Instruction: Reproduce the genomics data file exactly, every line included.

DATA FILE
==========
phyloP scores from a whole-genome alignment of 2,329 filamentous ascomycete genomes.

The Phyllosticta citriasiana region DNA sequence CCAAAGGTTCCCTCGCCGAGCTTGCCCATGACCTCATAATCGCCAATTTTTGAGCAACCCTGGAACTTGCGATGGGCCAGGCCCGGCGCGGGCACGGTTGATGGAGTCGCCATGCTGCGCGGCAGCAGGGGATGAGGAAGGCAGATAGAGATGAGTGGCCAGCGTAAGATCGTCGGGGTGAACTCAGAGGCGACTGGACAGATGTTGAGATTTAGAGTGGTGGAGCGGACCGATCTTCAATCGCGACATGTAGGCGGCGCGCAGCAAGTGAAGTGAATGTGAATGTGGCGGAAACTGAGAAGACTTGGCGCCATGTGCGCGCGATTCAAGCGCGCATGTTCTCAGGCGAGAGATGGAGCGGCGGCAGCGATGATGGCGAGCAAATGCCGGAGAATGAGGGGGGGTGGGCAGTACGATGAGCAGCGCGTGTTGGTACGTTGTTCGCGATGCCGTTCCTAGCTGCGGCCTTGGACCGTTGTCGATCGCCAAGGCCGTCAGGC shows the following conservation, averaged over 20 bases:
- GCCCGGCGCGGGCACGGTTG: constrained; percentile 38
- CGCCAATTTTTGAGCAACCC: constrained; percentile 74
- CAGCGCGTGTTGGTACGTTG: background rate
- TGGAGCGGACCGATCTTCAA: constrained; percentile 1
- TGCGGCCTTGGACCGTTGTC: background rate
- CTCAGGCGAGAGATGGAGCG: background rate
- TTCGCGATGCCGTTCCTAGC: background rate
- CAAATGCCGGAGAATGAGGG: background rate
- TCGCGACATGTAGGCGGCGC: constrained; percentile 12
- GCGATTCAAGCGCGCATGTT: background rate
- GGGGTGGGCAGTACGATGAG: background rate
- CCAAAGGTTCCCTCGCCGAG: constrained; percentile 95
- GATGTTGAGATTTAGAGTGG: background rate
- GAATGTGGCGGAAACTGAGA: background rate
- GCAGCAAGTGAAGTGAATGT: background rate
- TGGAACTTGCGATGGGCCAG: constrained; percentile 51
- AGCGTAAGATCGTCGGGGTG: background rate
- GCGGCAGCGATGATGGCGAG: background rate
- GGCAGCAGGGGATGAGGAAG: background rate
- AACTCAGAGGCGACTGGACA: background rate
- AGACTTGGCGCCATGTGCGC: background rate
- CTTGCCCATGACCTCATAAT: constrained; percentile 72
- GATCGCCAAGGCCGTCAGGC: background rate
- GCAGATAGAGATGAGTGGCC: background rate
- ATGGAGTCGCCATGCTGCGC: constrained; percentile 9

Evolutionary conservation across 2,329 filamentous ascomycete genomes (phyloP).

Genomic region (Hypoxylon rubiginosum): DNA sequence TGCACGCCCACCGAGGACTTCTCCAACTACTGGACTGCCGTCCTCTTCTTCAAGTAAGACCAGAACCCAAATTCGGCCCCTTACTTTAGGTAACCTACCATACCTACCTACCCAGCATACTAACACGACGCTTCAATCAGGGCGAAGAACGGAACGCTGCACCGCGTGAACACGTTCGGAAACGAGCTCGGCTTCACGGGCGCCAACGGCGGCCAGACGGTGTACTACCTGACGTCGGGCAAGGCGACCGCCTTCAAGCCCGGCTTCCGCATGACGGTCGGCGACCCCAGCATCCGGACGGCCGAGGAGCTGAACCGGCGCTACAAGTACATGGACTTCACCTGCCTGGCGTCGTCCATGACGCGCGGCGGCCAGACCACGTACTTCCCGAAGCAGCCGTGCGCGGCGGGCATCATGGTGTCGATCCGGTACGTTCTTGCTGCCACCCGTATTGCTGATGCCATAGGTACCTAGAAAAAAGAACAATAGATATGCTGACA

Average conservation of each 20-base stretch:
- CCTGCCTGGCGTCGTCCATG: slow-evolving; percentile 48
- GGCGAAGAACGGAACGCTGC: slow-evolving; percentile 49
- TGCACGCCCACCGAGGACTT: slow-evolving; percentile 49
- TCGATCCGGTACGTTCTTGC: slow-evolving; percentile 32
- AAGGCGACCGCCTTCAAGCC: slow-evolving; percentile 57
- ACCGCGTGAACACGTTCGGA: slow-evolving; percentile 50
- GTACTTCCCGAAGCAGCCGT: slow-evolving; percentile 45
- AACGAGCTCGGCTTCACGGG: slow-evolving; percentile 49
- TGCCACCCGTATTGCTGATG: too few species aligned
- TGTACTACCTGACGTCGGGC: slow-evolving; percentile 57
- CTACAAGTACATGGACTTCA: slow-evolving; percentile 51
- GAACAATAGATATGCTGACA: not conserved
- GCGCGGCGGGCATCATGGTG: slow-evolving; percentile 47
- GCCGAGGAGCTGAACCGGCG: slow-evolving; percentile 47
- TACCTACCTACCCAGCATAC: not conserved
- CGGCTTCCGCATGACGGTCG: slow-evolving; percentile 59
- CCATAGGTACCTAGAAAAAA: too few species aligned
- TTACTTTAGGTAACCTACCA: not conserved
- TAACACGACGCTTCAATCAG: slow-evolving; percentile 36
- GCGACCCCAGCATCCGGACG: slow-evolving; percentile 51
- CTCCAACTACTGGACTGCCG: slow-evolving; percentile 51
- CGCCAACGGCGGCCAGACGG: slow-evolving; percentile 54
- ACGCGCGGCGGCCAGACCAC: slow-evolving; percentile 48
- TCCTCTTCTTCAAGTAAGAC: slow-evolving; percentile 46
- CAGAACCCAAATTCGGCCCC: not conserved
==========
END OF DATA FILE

phyloP scores from a whole-genome alignment of 2,329 filamentous ascomycete genomes.

The Phyllosticta citriasiana region DNA sequence CCAAAGGTTCCCTCGCCGAGCTTGCCCATGACCTCATAATCGCCAATTTTTGAGCAACCCTGGAACTTGCGATGGGCCAGGCCCGGCGCGGGCACGGTTGATGGAGTCGCCATGCTGCGCGGCAGCAGGGGATGAGGAAGGCAGATAGAGATGAGTGGCCAGCGTAAGATCGTCGGGGTGAACTCAGAGGCGACTGGACAGATGTTGAGATTTAGAGTGGTGGAGCGGACCGATCTTCAATCGCGACATGTAGGCGGCGCGCAGCAAGTGAAGTGAATGTGAATGTGGCGGAAACTGAGAAGACTTGGCGCCATGTGCGCGCGATTCAAGCGCGCATGTTCTCAGGCGAGAGATGGAGCGGCGGCAGCGATGATGGCGAGCAAATGCCGGAGAATGAGGGGGGGTGGGCAGTACGATGAGCAGCGCGTGTTGGTACGTTGTTCGCGATGCCGTTCCTAGCTGCGGCCTTGGACCGTTGTCGATCGCCAAGGCCGTCAGGC shows the following conservation, averaged over 20 bases:
- GCCCGGCGCGGGCACGGTTG: constrained; percentile 38
- CGCCAATTTTTGAGCAACCC: constrained; percentile 74
- CAGCGCGTGTTGGTACGTTG: background rate
- TGGAGCGGACCGATCTTCAA: constrained; percentile 1
- TGCGGCCTTGGACCGTTGTC: background rate
- CTCAGGCGAGAGATGGAGCG: background rate
- TTCGCGATGCCGTTCCTAGC: background rate
- CAAATGCCGGAGAATGAGGG: background rate
- TCGCGACATGTAGGCGGCGC: constrained; percentile 12
- GCGATTCAAGCGCGCATGTT: background rate
- GGGGTGGGCAGTACGATGAG: background rate
- CCAAAGGTTCCCTCGCCGAG: constrained; percentile 95
- GATGTTGAGATTTAGAGTGG: background rate
- GAATGTGGCGGAAACTGAGA: background rate
- GCAGCAAGTGAAGTGAATGT: background rate
- TGGAACTTGCGATGGGCCAG: constrained; percentile 51
- AGCGTAAGATCGTCGGGGTG: background rate
- GCGGCAGCGATGATGGCGAG: background rate
- GGCAGCAGGGGATGAGGAAG: background rate
- AACTCAGAGGCGACTGGACA: background rate
- AGACTTGGCGCCATGTGCGC: background rate
- CTTGCCCATGACCTCATAAT: constrained; percentile 72
- GATCGCCAAGGCCGTCAGGC: background rate
- GCAGATAGAGATGAGTGGCC: background rate
- ATGGAGTCGCCATGCTGCGC: constrained; percentile 9

Evolutionary conservation across 2,329 filamentous ascomycete genomes (phyloP).

Genomic region (Hypoxylon rubiginosum): DNA sequence TGCACGCCCACCGAGGACTTCTCCAACTACTGGACTGCCGTCCTCTTCTTCAAGTAAGACCAGAACCCAAATTCGGCCCCTTACTTTAGGTAACCTACCATACCTACCTACCCAGCATACTAACACGACGCTTCAATCAGGGCGAAGAACGGAACGCTGCACCGCGTGAACACGTTCGGAAACGAGCTCGGCTTCACGGGCGCCAACGGCGGCCAGACGGTGTACTACCTGACGTCGGGCAAGGCGACCGCCTTCAAGCCCGGCTTCCGCATGACGGTCGGCGACCCCAGCATCCGGACGGCCGAGGAGCTGAACCGGCGCTACAAGTACATGGACTTCACCTGCCTGGCGTCGTCCATGACGCGCGGCGGCCAGACCACGTACTTCCCGAAGCAGCCGTGCGCGGCGGGCATCATGGTGTCGATCCGGTACGTTCTTGCTGCCACCCGTATTGCTGATGCCATAGGTACCTAGAAAAAAGAACAATAGATATGCTGACA

Average conservation of each 20-base stretch:
- CCTGCCTGGCGTCGTCCATG: slow-evolving; percentile 48
- GGCGAAGAACGGAACGCTGC: slow-evolving; percentile 49
- TGCACGCCCACCGAGGACTT: slow-evolving; percentile 49
- TCGATCCGGTACGTTCTTGC: slow-evolving; percentile 32
- AAGGCGACCGCCTTCAAGCC: slow-evolving; percentile 57
- ACCGCGTGAACACGTTCGGA: slow-evolving; percentile 50
- GTACTTCCCGAAGCAGCCGT: slow-evolving; percentile 45
- AACGAGCTCGGCTTCACGGG: slow-evolving; percentile 49
- TGCCACCCGTATTGCTGATG: too few species aligned
- TGTACTACCTGACGTCGGGC: slow-evolving; percentile 57
- CTACAAGTACATGGACTTCA: slow-evolving; percentile 51
- GAACAATAGATATGCTGACA: not conserved
- GCGCGGCGGGCATCATGGTG: slow-evolving; percentile 47
- GCCGAGGAGCTGAACCGGCG: slow-evolving; percentile 47
- TACCTACCTACCCAGCATAC: not conserved
- CGGCTTCCGCATGACGGTCG: slow-evolving; percentile 59
- CCATAGGTACCTAGAAAAAA: too few species aligned
- TTACTTTAGGTAACCTACCA: not conserved
- TAACACGACGCTTCAATCAG: slow-evolving; percentile 36
- GCGACCCCAGCATCCGGACG: slow-evolving; percentile 51
- CTCCAACTACTGGACTGCCG: slow-evolving; percentile 51
- CGCCAACGGCGGCCAGACGG: slow-evolving; percentile 54
- ACGCGCGGCGGCCAGACCAC: slow-evolving; percentile 48
- TCCTCTTCTTCAAGTAAGAC: slow-evolving; percentile 46
- CAGAACCCAAATTCGGCCCC: not conserved